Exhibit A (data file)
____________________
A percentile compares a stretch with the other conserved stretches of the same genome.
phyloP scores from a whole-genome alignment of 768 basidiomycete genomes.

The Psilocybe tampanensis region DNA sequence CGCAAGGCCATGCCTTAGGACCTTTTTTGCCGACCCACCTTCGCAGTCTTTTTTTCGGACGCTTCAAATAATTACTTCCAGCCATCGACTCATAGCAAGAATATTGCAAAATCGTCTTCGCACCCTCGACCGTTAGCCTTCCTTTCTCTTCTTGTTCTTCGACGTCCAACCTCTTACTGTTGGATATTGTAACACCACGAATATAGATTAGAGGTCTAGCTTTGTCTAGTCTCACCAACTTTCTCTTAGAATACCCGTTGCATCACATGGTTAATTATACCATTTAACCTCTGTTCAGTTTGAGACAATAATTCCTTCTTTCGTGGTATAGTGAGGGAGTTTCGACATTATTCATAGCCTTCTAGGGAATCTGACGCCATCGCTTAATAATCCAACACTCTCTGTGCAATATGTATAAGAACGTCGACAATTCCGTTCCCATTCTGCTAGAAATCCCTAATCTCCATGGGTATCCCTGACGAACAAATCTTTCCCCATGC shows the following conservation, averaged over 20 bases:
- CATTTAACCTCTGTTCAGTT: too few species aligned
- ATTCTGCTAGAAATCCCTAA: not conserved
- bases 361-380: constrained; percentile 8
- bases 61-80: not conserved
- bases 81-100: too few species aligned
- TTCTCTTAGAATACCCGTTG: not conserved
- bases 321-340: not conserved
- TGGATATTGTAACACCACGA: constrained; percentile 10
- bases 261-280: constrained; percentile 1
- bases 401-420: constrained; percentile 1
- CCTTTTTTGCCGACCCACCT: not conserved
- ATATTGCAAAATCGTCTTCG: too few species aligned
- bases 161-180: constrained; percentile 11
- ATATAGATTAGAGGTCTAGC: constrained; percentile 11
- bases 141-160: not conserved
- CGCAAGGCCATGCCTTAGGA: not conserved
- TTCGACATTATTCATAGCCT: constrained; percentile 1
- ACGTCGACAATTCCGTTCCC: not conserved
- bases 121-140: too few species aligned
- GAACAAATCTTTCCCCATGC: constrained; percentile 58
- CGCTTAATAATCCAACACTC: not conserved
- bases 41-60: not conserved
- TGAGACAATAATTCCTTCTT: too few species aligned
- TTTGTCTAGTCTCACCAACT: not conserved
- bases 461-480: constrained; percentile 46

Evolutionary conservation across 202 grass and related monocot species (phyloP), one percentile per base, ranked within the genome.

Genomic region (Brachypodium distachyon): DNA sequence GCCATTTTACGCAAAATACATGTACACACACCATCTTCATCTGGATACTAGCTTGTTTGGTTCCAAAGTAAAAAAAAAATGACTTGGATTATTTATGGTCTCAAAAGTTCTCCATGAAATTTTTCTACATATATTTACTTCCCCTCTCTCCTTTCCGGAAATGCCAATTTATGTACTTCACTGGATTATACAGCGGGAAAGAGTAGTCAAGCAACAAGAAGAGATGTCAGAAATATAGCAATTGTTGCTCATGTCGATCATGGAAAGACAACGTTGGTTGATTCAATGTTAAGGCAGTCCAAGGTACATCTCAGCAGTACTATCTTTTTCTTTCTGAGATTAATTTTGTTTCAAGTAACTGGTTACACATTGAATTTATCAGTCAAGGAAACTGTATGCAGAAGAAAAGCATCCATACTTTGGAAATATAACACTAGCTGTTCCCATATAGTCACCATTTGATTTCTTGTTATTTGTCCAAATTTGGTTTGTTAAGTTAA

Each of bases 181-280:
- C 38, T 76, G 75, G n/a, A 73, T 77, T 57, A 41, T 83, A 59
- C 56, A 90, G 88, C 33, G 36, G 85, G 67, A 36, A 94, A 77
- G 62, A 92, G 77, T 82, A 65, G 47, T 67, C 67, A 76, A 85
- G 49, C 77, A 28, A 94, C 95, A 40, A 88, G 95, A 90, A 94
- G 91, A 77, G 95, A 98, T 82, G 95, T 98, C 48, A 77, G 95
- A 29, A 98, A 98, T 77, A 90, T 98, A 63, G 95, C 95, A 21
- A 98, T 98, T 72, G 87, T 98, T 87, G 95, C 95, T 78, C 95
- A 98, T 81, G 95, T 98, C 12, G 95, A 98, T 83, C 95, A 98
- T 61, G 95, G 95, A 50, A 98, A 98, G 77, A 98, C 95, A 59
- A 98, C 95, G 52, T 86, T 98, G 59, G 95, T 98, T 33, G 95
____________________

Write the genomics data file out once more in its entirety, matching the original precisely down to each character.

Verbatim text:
A percentile compares a stretch with the other conserved stretches of the same genome.
phyloP scores from a whole-genome alignment of 768 basidiomycete genomes.

The Psilocybe tampanensis region DNA sequence CGCAAGGCCATGCCTTAGGACCTTTTTTGCCGACCCACCTTCGCAGTCTTTTTTTCGGACGCTTCAAATAATTACTTCCAGCCATCGACTCATAGCAAGAATATTGCAAAATCGTCTTCGCACCCTCGACCGTTAGCCTTCCTTTCTCTTCTTGTTCTTCGACGTCCAACCTCTTACTGTTGGATATTGTAACACCACGAATATAGATTAGAGGTCTAGCTTTGTCTAGTCTCACCAACTTTCTCTTAGAATACCCGTTGCATCACATGGTTAATTATACCATTTAACCTCTGTTCAGTTTGAGACAATAATTCCTTCTTTCGTGGTATAGTGAGGGAGTTTCGACATTATTCATAGCCTTCTAGGGAATCTGACGCCATCGCTTAATAATCCAACACTCTCTGTGCAATATGTATAAGAACGTCGACAATTCCGTTCCCATTCTGCTAGAAATCCCTAATCTCCATGGGTATCCCTGACGAACAAATCTTTCCCCATGC shows the following conservation, averaged over 20 bases:
- CATTTAACCTCTGTTCAGTT: too few species aligned
- ATTCTGCTAGAAATCCCTAA: not conserved
- bases 361-380: constrained; percentile 8
- bases 61-80: not conserved
- bases 81-100: too few species aligned
- TTCTCTTAGAATACCCGTTG: not conserved
- bases 321-340: not conserved
- TGGATATTGTAACACCACGA: constrained; percentile 10
- bases 261-280: constrained; percentile 1
- bases 401-420: constrained; percentile 1
- CCTTTTTTGCCGACCCACCT: not conserved
- ATATTGCAAAATCGTCTTCG: too few species aligned
- bases 161-180: constrained; percentile 11
- ATATAGATTAGAGGTCTAGC: constrained; percentile 11
- bases 141-160: not conserved
- CGCAAGGCCATGCCTTAGGA: not conserved
- TTCGACATTATTCATAGCCT: constrained; percentile 1
- ACGTCGACAATTCCGTTCCC: not conserved
- bases 121-140: too few species aligned
- GAACAAATCTTTCCCCATGC: constrained; percentile 58
- CGCTTAATAATCCAACACTC: not conserved
- bases 41-60: not conserved
- TGAGACAATAATTCCTTCTT: too few species aligned
- TTTGTCTAGTCTCACCAACT: not conserved
- bases 461-480: constrained; percentile 46

Evolutionary conservation across 202 grass and related monocot species (phyloP), one percentile per base, ranked within the genome.

Genomic region (Brachypodium distachyon): DNA sequence GCCATTTTACGCAAAATACATGTACACACACCATCTTCATCTGGATACTAGCTTGTTTGGTTCCAAAGTAAAAAAAAAATGACTTGGATTATTTATGGTCTCAAAAGTTCTCCATGAAATTTTTCTACATATATTTACTTCCCCTCTCTCCTTTCCGGAAATGCCAATTTATGTACTTCACTGGATTATACAGCGGGAAAGAGTAGTCAAGCAACAAGAAGAGATGTCAGAAATATAGCAATTGTTGCTCATGTCGATCATGGAAAGACAACGTTGGTTGATTCAATGTTAAGGCAGTCCAAGGTACATCTCAGCAGTACTATCTTTTTCTTTCTGAGATTAATTTTGTTTCAAGTAACTGGTTACACATTGAATTTATCAGTCAAGGAAACTGTATGCAGAAGAAAAGCATCCATACTTTGGAAATATAACACTAGCTGTTCCCATATAGTCACCATTTGATTTCTTGTTATTTGTCCAAATTTGGTTTGTTAAGTTAA

Each of bases 181-280:
- C 38, T 76, G 75, G n/a, A 73, T 77, T 57, A 41, T 83, A 59
- C 56, A 90, G 88, C 33, G 36, G 85, G 67, A 36, A 94, A 77
- G 62, A 92, G 77, T 82, A 65, G 47, T 67, C 67, A 76, A 85
- G 49, C 77, A 28, A 94, C 95, A 40, A 88, G 95, A 90, A 94
- G 91, A 77, G 95, A 98, T 82, G 95, T 98, C 48, A 77, G 95
- A 29, A 98, A 98, T 77, A 90, T 98, A 63, G 95, C 95, A 21
- A 98, T 98, T 72, G 87, T 98, T 87, G 95, C 95, T 78, C 95
- A 98, T 81, G 95, T 98, C 12, G 95, A 98, T 83, C 95, A 98
- T 61, G 95, G 95, A 50, A 98, A 98, G 77, A 98, C 95, A 59
- A 98, C 95, G 52, T 86, T 98, G 59, G 95, T 98, T 33, G 95